Finally, reviews, and stereotypes, often propose that hunter-gatherer archaeology deals with a limited range and extent of material culture and is therefore heavily interested in reconstructing technology [5]. It is of course important to stress that where preservation conditions are favourable, hunter-gatherer archaeology can be made from a very wide diversity of materials and show considerable complexity and variety. Numerous examples could be provided, including the remarkable excavations in eroding permafrost at the Yu’pik village of Nullaleq [52,53]. Setting such examples aside, the allegedly limited range of hunter-gatherer material culture is sometimes linked to two supposed characteristics of hunter-gatherer societies: that they are mobile, and therefore tend to have little material culture anyway; and that they tend to be egalitarian, and therefore have limited diversity of material culture.
Again, any overall understanding of hunter-gatherer diversity shows that these claims are not true in all instances. We do not need to become too concerned about whether or not the deepest-time hunter-gatherers were egalitarian or not to recognise that many hunter-gatherer groups were far from egalitarian, and that a wide variety of social strategies were enacted through the accumulation and elaboration of material culture [54]. Archaeologists interested in hunter-gatherers are also not the only archaeologists interested in mobility. The archaeology of pastoral communities, or archaeology with and for the homeless [55,56] highlight other examples of the archaeology of mobile communities.
Overall, then, whilst there are shared features that may link some aspects of the material evidence characteristic of hunter-gatherers, there are no exclusive or universal features.

2.4. The Fourth Prism: Distinctive Questions and Approaches?

Another area of potential commonality is the identification of shared themes of interest within hunter-gatherer archaeology. Many of the themes that characterise our practice, or indeed our future direction, are also shared with other archaeological specialisms: for example, when Prentiss identifies gender and landscape archaeology as areas of growth in hunter-gatherer archaeology [4]. If we focus on areas that appear to be more exclusive to hunter-gatherer archaeology, four themes are significant:
Methodological challenges associated with understanding social aspects of the past;
The influence of evolutionary perspectives;
An interest in origins of key behavioural or social traits/institutions;
An increasing awareness of the importance of decolonising our concepts and practices.
A social archaeology of hunter-gatherers: A consistent thread in reviews is that it is difficult for hunter-gatherer archaeology to develop interpretations of the social context of activity, especially in deep-time contexts. This prejudice speaks to long standing models of archaeological reasoning, (in)famously captured in the ladder of inference. In such models, we can reconstruct subsistence technologies, but anything else is too uncertain. In fact, and as noted above, the archaeological emphasis on subsistence-first definitions means that the social is often integrated into these pessimistic accounts by sleight of hand in the form of implicit normative analogies.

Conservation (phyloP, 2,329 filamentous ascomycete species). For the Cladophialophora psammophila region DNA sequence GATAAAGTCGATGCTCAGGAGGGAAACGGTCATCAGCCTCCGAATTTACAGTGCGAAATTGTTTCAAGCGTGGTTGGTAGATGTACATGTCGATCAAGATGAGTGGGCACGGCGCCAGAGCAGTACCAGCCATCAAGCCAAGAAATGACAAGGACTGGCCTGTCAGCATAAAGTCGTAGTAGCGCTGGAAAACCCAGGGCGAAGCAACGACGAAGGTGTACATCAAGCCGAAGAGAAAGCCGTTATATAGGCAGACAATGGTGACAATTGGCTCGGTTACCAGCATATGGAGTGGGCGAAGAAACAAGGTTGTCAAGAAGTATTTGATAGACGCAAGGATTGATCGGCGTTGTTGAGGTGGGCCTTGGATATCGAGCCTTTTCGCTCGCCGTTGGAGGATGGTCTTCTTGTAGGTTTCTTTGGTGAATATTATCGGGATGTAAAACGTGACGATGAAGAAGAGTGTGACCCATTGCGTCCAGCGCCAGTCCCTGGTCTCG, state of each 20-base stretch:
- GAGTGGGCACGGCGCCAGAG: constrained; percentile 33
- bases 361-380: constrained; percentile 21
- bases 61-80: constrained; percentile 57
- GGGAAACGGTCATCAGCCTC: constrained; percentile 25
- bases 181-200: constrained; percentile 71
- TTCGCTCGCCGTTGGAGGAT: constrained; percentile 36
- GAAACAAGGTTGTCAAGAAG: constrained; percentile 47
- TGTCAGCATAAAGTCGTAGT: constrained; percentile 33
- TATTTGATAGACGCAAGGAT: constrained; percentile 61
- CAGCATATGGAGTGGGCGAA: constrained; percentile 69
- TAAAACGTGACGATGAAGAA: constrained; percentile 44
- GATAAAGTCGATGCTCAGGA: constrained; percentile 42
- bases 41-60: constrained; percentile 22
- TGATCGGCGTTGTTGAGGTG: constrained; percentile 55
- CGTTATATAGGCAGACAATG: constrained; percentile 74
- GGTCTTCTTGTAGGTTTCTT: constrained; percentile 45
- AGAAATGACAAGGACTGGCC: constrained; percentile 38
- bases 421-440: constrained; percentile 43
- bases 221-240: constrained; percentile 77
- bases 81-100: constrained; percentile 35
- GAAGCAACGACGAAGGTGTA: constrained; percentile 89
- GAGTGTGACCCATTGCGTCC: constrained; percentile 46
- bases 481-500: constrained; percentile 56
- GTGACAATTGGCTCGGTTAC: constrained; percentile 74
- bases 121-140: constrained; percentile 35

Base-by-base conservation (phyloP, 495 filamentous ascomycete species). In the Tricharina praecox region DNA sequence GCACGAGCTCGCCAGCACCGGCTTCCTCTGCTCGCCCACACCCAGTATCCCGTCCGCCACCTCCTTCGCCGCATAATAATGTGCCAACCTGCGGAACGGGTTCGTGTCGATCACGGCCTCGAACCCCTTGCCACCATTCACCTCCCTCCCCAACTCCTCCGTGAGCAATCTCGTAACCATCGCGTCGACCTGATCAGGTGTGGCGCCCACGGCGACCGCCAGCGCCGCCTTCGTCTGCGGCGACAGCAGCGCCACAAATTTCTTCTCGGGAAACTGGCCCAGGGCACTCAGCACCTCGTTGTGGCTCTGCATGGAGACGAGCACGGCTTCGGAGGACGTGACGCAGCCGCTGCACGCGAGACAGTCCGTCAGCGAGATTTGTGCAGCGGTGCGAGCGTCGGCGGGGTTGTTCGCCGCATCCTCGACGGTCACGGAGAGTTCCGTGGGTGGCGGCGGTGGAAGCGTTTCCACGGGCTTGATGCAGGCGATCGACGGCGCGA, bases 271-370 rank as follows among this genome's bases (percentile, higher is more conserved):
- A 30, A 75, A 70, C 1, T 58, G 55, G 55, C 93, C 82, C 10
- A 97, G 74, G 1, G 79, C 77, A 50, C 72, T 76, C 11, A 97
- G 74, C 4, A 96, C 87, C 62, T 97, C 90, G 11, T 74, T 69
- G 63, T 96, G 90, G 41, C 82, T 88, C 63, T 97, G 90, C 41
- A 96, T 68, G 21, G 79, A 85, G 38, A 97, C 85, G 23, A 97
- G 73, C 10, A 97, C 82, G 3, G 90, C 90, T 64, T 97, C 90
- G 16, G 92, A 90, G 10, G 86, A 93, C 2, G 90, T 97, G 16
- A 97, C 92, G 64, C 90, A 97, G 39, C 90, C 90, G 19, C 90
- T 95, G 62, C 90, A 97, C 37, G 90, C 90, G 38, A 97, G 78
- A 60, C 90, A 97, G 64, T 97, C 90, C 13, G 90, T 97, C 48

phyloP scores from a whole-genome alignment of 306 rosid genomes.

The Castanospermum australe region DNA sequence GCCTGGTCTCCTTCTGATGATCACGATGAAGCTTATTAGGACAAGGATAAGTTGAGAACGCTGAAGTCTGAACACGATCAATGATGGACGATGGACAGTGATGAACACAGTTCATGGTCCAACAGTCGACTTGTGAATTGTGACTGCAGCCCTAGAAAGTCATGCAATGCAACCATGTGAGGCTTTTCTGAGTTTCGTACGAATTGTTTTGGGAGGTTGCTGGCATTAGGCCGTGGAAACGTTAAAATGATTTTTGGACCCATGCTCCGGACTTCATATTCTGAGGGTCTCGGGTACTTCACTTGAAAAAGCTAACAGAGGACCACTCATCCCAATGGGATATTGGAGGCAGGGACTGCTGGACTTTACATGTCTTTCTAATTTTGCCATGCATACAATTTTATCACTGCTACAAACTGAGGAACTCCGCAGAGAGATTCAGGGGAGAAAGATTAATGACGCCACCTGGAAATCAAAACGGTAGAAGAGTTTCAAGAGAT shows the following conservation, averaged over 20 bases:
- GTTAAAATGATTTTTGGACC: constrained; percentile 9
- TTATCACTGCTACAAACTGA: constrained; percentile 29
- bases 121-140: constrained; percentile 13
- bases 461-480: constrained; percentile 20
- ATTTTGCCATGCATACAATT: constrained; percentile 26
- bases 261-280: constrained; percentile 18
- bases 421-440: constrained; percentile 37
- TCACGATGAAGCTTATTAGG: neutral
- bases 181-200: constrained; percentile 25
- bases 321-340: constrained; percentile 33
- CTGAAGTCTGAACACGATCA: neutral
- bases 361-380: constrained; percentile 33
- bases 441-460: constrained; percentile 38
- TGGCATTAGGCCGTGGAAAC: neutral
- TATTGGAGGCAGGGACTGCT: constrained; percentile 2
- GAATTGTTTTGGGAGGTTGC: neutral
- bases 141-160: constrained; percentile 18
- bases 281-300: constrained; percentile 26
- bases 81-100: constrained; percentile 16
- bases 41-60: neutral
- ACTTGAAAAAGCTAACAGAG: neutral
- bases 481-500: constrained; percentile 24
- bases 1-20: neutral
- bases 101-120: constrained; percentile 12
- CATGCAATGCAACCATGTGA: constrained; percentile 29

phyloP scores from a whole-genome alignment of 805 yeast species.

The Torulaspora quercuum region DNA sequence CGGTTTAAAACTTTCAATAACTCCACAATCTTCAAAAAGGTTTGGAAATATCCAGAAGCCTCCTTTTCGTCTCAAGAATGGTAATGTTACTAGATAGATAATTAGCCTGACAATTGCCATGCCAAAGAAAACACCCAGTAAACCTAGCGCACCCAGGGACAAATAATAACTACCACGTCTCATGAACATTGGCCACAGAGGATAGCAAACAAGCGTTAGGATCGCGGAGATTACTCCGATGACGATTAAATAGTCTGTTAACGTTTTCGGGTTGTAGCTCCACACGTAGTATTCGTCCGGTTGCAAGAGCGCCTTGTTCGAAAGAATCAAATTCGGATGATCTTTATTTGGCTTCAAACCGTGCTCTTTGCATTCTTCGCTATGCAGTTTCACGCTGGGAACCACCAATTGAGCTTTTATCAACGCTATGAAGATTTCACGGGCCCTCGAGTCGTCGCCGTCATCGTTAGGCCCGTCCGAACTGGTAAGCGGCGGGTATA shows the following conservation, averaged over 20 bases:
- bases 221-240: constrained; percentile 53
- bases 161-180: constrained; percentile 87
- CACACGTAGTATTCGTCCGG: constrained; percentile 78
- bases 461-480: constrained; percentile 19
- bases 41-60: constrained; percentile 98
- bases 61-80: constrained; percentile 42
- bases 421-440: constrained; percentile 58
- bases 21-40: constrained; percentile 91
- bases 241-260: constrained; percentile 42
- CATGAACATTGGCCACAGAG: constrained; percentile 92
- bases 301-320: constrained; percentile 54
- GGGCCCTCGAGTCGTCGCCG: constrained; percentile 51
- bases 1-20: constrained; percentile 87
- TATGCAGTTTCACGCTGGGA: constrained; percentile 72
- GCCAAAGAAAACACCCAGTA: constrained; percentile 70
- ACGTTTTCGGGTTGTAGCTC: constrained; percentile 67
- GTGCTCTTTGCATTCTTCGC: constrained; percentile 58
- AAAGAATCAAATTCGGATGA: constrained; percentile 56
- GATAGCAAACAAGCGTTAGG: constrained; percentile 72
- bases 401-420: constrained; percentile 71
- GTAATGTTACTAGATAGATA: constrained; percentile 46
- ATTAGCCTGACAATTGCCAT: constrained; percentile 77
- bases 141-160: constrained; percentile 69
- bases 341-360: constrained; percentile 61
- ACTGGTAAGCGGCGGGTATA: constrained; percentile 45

To my mind, the “ethical space” for research includes the recognition of the difference and humanity of the objects of our archaeological research, and therefore requires a commitment to crafting rich and socially engaged accounts of hunter-gatherer pasts. This, in turn, requires celebrating innovative approaches to this task. Understanding the social worlds of the past may not be easy, but the over-emphasis on the difficulty of doing so means that we risk downplaying the creativity and excellence of work that seeks to build such interpretations. This includes new approaches to narrative as reflective of relational ontologies [57], or to the use of sound [58] or innovative creative writing to engage audiences (accepting that its focus is not Homo sapiens, this is most notable recently in the phenomenal success of Wragg-Sykes’ account of Neanderthal social worlds in Kindred [59]).
Evolutionary Perspectives: A distinctive theme in the archaeology of hunter-gatherers is the substantial influence of approaches with a strong evolutionary theoretical stance, often developed with the field of Human Behavioural Ecology [60]. Whilst HBE approaches have also seen significant application to the processes of domestication, they have generally been less influential in non-hunter-gatherer contexts. Becoming a hunter-gatherer archaeologist normally requires some form of familiarisation with these frameworks and approaches.
Despite its strength as a research tradition in some contexts, especially North America, and the valuable insights it can provide HBE remains controversial, with many commentators arguing that the placement of a rational economic actor at the modelled centre of decision making is not appropriate (for an early example of such critiques, see [61]). This is especially important if we are to maintain an “ethical space” for archaeological practice which seeks to understand the influence of colonial attitudes on our understandings of humans in the past. As Porr has argued, imposing the rationality of settler nations onto the past risks recreating the damage that was done to Indigenous ways of understanding the world [57]. Stated more bluntly, imposing western economics onto the past might in itself be considered a colonial act (I am grateful to Colin Grier for discussion of this point and this strong statement.). Seeking to provide contextually based social interpretations is an important provision of balance to HBE.